In 2017, Huawei unveiled the
Mate 10 Pro which had not only the new Kirin 970 processor but also a noticeably different design from the Mate 9 which preceded it. The Mate 20 Pro continues that trend with another completely new design, a next-gen CPU and the camera setup everyone wants: standard, wide angle and telephoto.
Huawei has obviously listened to our wishes, ditched the monochrome camera and replaced it with an ultra-wide angle colour camera which means you can now go from an effective 0.6x zoom right the way through to a 5x hybrid zoom.
With other new features such as the innovative in-screen fingerprint sensor, 3D face scanning unlock and reverse wireless charging, it’s a very tempting flagship to add to your shortlist, but do bear in mind there’s the even more up to date
P30 Pro, which you should check out as well.
Mate 20 Pro: Price & availability
The Mate 20 Pro is available from
Carphone Warehouse. When it launched it cost from £899, but recent discounts have pushed that price down to a very tempting £599.
You can buy it from Argos.
If you want a dual-SIM version on contract, you can get one
There’s also a regular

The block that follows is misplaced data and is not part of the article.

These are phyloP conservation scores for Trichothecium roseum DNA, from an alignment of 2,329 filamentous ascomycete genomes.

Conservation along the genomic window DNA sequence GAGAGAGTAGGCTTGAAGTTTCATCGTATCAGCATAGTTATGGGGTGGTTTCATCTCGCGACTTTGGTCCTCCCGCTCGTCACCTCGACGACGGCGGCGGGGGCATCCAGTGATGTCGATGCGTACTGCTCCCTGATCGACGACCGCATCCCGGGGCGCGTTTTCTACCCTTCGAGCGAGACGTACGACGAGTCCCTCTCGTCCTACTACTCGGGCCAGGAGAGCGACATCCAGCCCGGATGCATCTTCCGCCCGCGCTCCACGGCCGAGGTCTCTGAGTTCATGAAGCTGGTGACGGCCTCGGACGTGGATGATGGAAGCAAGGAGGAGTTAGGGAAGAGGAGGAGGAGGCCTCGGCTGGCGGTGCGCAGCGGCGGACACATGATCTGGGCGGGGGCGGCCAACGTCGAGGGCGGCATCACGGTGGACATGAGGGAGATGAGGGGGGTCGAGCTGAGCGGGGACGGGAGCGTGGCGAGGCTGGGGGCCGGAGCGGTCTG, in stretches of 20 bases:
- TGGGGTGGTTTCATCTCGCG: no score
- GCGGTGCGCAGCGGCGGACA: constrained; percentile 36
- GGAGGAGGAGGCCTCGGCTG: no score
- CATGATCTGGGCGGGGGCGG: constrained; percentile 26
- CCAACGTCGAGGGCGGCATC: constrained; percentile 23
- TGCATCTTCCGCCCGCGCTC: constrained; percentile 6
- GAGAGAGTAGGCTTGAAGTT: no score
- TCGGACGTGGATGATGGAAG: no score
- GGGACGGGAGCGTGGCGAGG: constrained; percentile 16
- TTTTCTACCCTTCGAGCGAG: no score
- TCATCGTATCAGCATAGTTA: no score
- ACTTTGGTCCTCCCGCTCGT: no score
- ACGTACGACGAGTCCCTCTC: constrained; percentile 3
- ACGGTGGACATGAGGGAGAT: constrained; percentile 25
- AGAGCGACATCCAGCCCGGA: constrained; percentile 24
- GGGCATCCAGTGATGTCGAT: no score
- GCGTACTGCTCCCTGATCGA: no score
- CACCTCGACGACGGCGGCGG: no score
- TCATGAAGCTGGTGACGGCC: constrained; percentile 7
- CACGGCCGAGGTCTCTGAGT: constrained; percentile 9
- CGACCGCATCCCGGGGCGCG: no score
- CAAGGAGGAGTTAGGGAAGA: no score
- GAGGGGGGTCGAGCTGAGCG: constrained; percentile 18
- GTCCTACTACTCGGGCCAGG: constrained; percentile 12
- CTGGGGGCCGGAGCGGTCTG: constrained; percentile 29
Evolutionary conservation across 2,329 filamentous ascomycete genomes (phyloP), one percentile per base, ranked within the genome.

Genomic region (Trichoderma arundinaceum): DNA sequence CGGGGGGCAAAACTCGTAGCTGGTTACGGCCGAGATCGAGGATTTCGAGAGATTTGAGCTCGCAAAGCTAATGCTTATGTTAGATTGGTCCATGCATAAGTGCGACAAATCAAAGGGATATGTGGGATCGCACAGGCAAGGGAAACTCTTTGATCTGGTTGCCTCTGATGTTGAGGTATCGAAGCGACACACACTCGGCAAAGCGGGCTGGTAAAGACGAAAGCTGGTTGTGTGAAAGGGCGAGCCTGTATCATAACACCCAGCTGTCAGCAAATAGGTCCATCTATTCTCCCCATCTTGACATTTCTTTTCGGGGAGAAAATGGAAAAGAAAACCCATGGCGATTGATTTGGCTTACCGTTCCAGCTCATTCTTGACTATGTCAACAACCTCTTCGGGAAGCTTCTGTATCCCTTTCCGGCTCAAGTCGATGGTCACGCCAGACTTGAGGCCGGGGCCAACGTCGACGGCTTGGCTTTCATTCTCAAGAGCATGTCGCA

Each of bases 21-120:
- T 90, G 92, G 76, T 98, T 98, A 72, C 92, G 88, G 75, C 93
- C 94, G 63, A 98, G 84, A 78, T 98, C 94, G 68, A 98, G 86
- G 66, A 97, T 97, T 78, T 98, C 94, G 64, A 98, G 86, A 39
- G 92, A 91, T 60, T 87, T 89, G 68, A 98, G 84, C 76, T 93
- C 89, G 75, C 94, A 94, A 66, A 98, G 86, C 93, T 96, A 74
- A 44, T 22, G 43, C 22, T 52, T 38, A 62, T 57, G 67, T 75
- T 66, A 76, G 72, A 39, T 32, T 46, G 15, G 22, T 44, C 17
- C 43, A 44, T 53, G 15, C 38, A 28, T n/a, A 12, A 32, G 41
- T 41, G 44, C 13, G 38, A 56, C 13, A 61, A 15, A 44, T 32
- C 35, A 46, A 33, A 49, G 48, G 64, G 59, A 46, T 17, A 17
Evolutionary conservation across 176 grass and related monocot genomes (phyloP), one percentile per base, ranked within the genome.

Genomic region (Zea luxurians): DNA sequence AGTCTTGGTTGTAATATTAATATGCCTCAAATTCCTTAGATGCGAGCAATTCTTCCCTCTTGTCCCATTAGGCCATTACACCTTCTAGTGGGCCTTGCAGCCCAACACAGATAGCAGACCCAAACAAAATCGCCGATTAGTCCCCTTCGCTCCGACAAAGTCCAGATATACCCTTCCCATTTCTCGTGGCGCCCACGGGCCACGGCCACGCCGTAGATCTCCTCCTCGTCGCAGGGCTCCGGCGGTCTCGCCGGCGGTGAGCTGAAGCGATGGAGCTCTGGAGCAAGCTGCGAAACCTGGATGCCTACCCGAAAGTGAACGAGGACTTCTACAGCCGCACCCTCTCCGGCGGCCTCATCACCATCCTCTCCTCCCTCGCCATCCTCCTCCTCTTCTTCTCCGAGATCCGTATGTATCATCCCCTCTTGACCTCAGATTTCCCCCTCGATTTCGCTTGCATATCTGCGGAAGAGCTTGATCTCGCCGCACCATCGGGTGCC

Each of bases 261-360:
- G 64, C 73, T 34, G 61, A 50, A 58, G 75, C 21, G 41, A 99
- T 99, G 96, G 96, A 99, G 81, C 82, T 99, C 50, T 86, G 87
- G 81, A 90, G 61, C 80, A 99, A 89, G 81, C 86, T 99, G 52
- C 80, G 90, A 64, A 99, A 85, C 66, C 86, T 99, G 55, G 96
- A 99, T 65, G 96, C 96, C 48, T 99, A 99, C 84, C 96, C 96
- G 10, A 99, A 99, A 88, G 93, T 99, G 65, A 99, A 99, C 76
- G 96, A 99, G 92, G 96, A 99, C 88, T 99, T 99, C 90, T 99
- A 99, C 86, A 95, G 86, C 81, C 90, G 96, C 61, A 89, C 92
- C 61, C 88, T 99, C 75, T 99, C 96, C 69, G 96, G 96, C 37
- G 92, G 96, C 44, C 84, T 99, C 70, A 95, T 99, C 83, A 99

Mate 20, a Mate 20 X (exclusive to Asia currently) and a
Mate 20 Lite.
You can buy the Mate 20 Pro in the US.
Amazon stocks it for $629, but note that it’s the international version and there’s no warranty in the US on it.
If you buy one, be sure to check out our
best tips & tricks to get the most out of the phone.
Mate 20 Pro: Design and build
If the Galaxy S9+ had a notched screen, the Mate 20 Pro would be a dead ringer for it. That’s because Huawei has used similar curved edges, both back and front, so the phone is thinner on its sides than at the top and bottom.
It looks and feels fantastic in the hand, though as with any glass-sandwich phone, you’ll have a constant fear of dropping it and smashing the front, back or both. See our
round up of the best Mate 20 Pro cases here.
Huawei provides a clear silicone case in the box, just as with other Mate phones, but there’s no screen protector this time around, possibly because of the curved screen and in-screen scanner. So you’ll have to take extra care not to scratch it and invest in a curved glass screen protector if you can. Huawei hasn’t yet said whether these will affect the fingerprint scanner.
Although the Twilight gradient finish (above) makes a welcome return, there’s a new glass finish which is preferable. It’s akin to a vinyl record with fine lines running diagonally across the back of the phone and adding a tactile finish which is both resistant to fingerprints and a bit grippier than standard glass. You can just about make out the lines in the photo below.
The ‘hyper optical’ pattern is only available with the Midnight Blue and new Emerald Green (far left, above), but the latter is the one we’d pick: it looks unusual and with the quadrangle camera arrangement, it’s certainly distinctive.
Your other two colour options are Black and Pink Gold.
Water resistance gets a bump from IP67 on the Mate 10 Pro to IP68. This means you can leave the new phone submerged at a depth of 2m for 30 minutes, and there’s a new underwater camera mode. (There’s also an underwater case, though this won’t be sold in the UK.)